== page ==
Mutation Operation

    The mutation operation aims to prevent the population from falling into local optima. In all suitable solutions, each offspring element has a chance to undergo a mutation operation. Each mutation position with a probability of mutation pm generates a random number in (0, 1). If the number is less than pm at the ith element in an offspring specimen, the ith element will be mutated by a randomly generated possible value.

    Replacement Operation

    The replacement operation uses an individual to replace the weakest individual in the population. After the completion of the aforementioned operations, the offspring are added to the population, and then, all the parents and offspring are ranked based on their fitness values. Subsequently, top p chromosomes in the population size are selected as the new population for the next generation, where p is the population size.

    Termination Condition

    The HTGA operation is repeated in successive iterations until the stopping criterion is met. In this study, a maximum number of iterations was used to terminate HTGA operations.

    Parameter Setting

    This study compared the search effectiveness of the HTGA with that of standard GA, particle swarm optimization (PSO) [30], and chaotic PSO (CPSO) [31] methods. PSO is a swarm intelligence algorithm that simulates the social behavior of organisms. In PSO, each individual represents a particle and considers a potential solution in the swarm population. In CPSO, chaotic theory is incorporated into PSO to increase the search space and enhance PSO performance. PSO and CPSO parameters include population size, iteration size, minimum and maximum inertial weights, and learning factors. In each method, the number of iterations was set to 1000, and the population size was 50 for the test data set. In PSO and CPSO, the minimum and maximum inertial weights were 0.4 and 0.9, respectively. Both weights of learning factors c1 and c2 were set to 2. In the tested GA and the proposed HTGA, the probability of crossover (pc) with an exchange probability was 0.3 and the probability of mutation (pm) with an exchange probability was 0.05.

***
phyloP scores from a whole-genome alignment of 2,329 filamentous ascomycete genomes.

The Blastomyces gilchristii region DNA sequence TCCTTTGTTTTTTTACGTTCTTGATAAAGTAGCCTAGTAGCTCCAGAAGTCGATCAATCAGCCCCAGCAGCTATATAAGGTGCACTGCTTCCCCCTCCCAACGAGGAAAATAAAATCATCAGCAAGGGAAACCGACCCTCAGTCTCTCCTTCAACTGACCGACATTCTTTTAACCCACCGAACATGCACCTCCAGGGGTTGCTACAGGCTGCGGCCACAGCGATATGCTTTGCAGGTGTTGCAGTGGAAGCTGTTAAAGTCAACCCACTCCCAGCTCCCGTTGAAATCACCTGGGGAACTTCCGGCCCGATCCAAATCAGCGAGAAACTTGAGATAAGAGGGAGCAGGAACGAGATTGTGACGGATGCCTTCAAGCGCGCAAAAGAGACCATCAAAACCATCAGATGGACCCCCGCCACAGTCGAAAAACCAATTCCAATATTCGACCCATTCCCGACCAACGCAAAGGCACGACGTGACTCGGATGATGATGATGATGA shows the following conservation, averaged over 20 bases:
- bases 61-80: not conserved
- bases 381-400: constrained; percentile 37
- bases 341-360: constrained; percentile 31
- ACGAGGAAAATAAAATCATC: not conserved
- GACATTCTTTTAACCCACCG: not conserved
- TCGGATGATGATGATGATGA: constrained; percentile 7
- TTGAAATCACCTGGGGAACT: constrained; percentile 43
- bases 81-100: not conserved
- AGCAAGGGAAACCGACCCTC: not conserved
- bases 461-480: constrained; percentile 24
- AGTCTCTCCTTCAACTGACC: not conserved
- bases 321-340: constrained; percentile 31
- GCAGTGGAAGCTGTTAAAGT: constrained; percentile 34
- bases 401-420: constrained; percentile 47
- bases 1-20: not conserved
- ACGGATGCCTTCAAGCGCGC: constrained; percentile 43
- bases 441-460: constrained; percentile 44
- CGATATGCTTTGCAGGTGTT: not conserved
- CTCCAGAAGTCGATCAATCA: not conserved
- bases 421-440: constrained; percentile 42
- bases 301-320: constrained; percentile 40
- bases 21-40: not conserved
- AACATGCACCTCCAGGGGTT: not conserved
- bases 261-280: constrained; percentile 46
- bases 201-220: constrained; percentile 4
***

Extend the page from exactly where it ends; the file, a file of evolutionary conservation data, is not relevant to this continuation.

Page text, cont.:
Statistical Analysis

    The OR was used to evaluate the risk of an SNP barcode [32], and it was defined as follows:

    OR = (TP × TN) / (FP × FN) (6)

    where TP represents the number of true positives, TN represents the number of true negatives, FN represents the number of false negatives, and FP represents the number of false positives.


    Results

    Data Sets

    A set of 26 SNPs related to growth factor genes was selected to simulate a data set. Several growth factor–related breast cancer genes (EGF, IGF1, IGF1R, IGF2, IGFBP3, IL10, TGFB1, and VEGF), including 26 SNPs, were used as simulation data to evaluate existing algorithms and the proposed HTGA. The data set only provided the genotype frequencies of each SNP without the original raw data of genotypes. Table 2 presents the SNPs and genotype distributions. The simulated frequencies of SNPs were acquired from the literature [33]. SNPs used in the original data comprised different numbers of individuals; therefore, the number of every SNP must be normalized to the same number. The new data were randomly generated according to the frequency of the original data. All SNP data from the data source were adjusted to 5000 samples for all genotype distributions. For example, for SNP1 (gene, EGF; dBSNP ref. rs2237054), the total number of three genotypes (ie, TT, TA, and AA) in the control was 2273 (2008 + 259 + 6). The percentage for each genotype in SNP1 was calculated as “original data*/sum (%)” (ie, 2008/2273, 88.3% for TT; 259/2273, 11.4% for TA; and 6/2273, 0.3% for AA), where the symbol “*” indicates that the original data were derived from the SNP data set before normalization. On the basis of this percentage, the modified data for SNP1 were calculated by multiplying the percentage with the sum of the complete data set (SNP number adjusted to 5000) (ie, 88.3% × 5000 [n=4418] for AA; 11.4% × 5000 [n=569] for Aa, and 0.3% × 5000 [n=13] for aa). Therefore, the modified data for SNP1 were adjusted to a total of 5000 (4418 + 569 + 13 = 5000). Thus, 5000 simulation samples of SNP genotypes were randomly generated by following fixed distribution.

    Table 2. Estimated effect from individual single-nucleotide polymorphisms of 26 growth factor–related genes for the occurrence of breast cancer.
    View this table

    Comparison of Cases and Controls in Terms of the Effect of a Single SNP